With at least 16 dead and the potential for many more casualties from a massive landslide in Oso in northwest Washington, all rural residents on the wet side of the Pacific Northwest will be casting wary eyes toward our own steep and unstable hillsides.
In a sense, landslides are the flip side of wildlife risks that worsen as population expands into previously unsettled areas. Fire danger is associated with placing residential areas within forests, without hydrants or adequate buffers between dwellings and trees. Landslide danger comes from homes in proximity to slopes that may never have been very stable, and are less so following heavy rains and surface disturbances like logging or road building.
Astoria is of course infamous for its many interspersed slippery slopes, with slides thus far impacting property values rather than taking lives. But there are numerous other serious examples of unstable terrain tearing across highways and other structures in the Lower Columbia region. The most notorious in recent years was the massive December 2007 disaster that covered U.S. Highway 30, resulting in evacuations and an expensive, months-long reconstruction.
Watching news reports about the Oso slide, we have been lucky. Covering a square mile with tangled debris and obstructing a river, this event obliterated a small concentration of country homes. This was a "town" in the much the same sense as many in our own area, where a lot of country roads lead to far-flung hamlets of anywhere from five to 25 houses. Also as in Oso, many of these neighborhoods cluster along valley bottoms to take advantage of water views and access, while industrial forestry remains a vital part of our economy on surrounding steep hillsides.
The Pacific Northwest will get nothing but more crowded, as the U.S. population increases and people relocate from hotter, drought states. The temptation will be to develop in more remote and less appropriate forested areas. Pragmatically, there may not be much that can be done to stop this.
But we should look at our own situations, taking note of factors like rivers eroding the footings of hillsides like the one that gave way in Oso. More intense rainfall events and a switch from snowpack to more rain are predicted to become the norm. It is time to more carefully take slope stability into account when considering logging permits or giving the go-ahead to other types of development.
As our region accommodates denser mixes of land uses, we must figure out how best to live side by side, taking risks into account and fairly allocating the costs. This will sometimes mean saying no to developments located below undependable hillsides, or no to certain land modifications above dwellings. But better this than what happened in Snohomish County.
Eugene Register-Guard, March 27: Caution on LNG exports
As momentum builds in Washington, D.C., to sell vast amounts of domestic natural gas overseas in response to the turmoil in Ukraine, federal officials should continue to move cautiously on removing restrictions on exports and approving the construction of natural gas export terminals.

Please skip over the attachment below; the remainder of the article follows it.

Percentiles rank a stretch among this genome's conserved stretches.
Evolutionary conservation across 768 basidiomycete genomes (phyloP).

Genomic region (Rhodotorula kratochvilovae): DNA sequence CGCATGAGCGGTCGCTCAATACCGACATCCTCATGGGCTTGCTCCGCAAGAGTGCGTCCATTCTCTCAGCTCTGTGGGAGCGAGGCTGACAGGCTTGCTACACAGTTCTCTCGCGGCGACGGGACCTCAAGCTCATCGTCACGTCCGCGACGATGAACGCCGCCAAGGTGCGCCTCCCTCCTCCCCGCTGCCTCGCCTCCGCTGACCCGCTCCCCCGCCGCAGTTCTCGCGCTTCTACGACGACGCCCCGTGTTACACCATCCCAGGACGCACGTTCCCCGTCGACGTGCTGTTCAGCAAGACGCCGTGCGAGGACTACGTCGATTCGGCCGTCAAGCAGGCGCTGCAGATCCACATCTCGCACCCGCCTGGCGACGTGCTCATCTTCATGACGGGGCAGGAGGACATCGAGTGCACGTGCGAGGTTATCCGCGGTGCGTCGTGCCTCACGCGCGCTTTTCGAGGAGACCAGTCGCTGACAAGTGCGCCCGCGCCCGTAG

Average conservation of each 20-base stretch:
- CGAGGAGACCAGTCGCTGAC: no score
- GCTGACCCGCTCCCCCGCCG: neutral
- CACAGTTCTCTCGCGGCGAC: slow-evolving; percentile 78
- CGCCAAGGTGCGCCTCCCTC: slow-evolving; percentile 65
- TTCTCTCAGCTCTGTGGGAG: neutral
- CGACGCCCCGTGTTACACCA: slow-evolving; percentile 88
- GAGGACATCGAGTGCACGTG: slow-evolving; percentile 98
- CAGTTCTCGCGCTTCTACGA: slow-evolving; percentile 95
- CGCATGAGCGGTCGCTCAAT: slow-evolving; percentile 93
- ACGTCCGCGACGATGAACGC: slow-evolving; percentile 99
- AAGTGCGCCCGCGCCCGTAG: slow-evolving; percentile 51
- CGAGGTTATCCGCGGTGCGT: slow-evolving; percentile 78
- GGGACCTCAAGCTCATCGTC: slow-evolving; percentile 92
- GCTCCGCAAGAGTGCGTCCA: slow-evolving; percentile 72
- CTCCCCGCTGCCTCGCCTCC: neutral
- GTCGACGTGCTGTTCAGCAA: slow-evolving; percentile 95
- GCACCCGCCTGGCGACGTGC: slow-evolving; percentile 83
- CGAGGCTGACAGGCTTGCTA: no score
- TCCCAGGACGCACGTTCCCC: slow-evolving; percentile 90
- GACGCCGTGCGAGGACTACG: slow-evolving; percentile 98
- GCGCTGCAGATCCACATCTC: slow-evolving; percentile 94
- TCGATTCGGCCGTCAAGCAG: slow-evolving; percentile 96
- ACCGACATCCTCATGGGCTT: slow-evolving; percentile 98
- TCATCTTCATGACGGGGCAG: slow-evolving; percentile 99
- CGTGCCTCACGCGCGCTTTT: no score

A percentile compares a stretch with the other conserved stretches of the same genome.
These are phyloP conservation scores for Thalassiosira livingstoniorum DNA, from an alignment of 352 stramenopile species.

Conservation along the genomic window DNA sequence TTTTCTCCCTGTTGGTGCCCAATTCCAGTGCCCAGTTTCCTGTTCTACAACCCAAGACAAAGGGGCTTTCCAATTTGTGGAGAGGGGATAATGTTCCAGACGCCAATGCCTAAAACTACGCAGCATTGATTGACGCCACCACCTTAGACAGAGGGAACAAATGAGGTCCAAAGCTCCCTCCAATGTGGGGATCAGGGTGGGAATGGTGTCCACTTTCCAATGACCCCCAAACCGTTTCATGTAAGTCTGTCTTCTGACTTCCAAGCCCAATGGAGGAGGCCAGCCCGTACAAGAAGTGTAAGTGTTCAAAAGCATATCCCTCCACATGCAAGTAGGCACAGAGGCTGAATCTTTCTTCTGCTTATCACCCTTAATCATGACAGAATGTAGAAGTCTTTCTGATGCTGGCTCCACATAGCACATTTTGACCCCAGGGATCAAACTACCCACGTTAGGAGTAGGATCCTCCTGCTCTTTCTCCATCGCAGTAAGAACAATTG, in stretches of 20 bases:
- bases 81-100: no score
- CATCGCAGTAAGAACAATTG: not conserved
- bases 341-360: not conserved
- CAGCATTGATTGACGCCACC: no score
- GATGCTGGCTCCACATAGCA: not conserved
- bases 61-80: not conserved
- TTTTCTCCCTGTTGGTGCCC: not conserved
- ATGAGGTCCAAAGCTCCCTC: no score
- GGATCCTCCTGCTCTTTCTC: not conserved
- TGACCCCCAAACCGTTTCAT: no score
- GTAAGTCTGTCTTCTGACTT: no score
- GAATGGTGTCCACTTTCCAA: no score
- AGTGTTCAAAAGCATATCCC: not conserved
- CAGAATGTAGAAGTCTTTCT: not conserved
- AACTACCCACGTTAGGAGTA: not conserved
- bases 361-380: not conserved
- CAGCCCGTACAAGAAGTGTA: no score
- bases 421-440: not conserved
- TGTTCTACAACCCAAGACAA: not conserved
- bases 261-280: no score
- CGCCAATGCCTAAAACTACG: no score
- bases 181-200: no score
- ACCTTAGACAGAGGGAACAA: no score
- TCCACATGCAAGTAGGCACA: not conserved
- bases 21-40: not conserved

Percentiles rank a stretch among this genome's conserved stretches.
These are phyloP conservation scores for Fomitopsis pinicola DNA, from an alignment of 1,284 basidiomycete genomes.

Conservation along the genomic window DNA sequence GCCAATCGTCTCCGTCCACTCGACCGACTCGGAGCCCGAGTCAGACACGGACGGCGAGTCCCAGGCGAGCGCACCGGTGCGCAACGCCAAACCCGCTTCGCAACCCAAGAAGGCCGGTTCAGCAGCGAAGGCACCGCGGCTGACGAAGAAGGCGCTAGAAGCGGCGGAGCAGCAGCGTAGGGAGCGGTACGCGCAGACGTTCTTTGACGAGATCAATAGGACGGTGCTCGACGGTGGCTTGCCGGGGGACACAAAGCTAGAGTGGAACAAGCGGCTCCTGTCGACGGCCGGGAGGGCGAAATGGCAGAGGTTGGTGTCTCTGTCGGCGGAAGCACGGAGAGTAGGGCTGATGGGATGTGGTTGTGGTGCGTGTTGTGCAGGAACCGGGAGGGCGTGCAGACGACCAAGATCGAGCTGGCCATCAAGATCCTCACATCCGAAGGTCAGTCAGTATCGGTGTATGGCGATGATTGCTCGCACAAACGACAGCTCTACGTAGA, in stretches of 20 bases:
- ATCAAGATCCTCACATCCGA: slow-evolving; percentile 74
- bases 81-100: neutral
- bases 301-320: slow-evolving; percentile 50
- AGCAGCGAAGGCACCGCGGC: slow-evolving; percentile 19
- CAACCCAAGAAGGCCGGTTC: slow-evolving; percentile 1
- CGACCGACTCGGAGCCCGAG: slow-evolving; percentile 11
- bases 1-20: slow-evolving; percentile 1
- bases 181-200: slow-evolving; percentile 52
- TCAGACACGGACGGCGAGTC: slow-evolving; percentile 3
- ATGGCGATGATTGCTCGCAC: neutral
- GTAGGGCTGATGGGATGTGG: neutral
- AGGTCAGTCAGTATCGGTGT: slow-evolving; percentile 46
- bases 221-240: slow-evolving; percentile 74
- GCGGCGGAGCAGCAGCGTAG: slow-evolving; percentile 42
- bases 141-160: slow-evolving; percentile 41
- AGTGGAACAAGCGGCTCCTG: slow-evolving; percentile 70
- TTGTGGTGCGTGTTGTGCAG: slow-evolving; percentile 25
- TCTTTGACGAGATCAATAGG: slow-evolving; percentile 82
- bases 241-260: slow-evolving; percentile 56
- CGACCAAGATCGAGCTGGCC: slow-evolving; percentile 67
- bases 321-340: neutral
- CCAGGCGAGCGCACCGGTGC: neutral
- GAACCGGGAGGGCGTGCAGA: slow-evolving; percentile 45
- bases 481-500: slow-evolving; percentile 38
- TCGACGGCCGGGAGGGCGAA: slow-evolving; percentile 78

On Monday, the U.S. Department of Energy conditionally authorized the controversial Jordan Cove Energy Project in Coos Bay to export liquefied natural gas to countries that do not have a free trade agreement with the United States. (Countries with free trade agreements could still buy gas after nominal review.) The project, which includes a liquefaction terminal, a 230-mile pipeline and a natural-gas-fired power plant, would cost $7.5 billion and be able to export 800 million cubic feet of gas each day.
With the addition of Jordan Cove, the Obama administration has approved seven projects that could export a combined total of 9.3 billion cubic feet of gas each day, and at least eight more applications are pending. Only one has started construction, Cheniere Energy's Sabine Pass facility on the Texas-Louisiana border. The rest, including Jordan Cove, must clear additional environmental and health permit hurdles.
Jordan Cove originally received a license as a gas-import terminal in 2009 from the Federal Energy Regulatory Commission. A collapse in domestic natural gas prices caused by the extraction of gas from shale deposits prompted developers to resubmit their application to become an export terminal serving mostly Asian markets. That application has yet to be approved, and the project's backers also have yet to receive other necessary federal and state permits before they can begin construction.
Federal and state officials reviewing those applications should not be rushed by political pressure to increase natural gas exports to Eastern Europe and Ukraine in light of the conflict with Russia over Crimea. In recent days, House Speaker John Boehner and others in Congress have urged the administration to expedite approval of gas export facilities such as Jordan Cove.
But there is ample reason for caution, and gas exports remain a controversial issue with powerful supporters on both sides of the debate.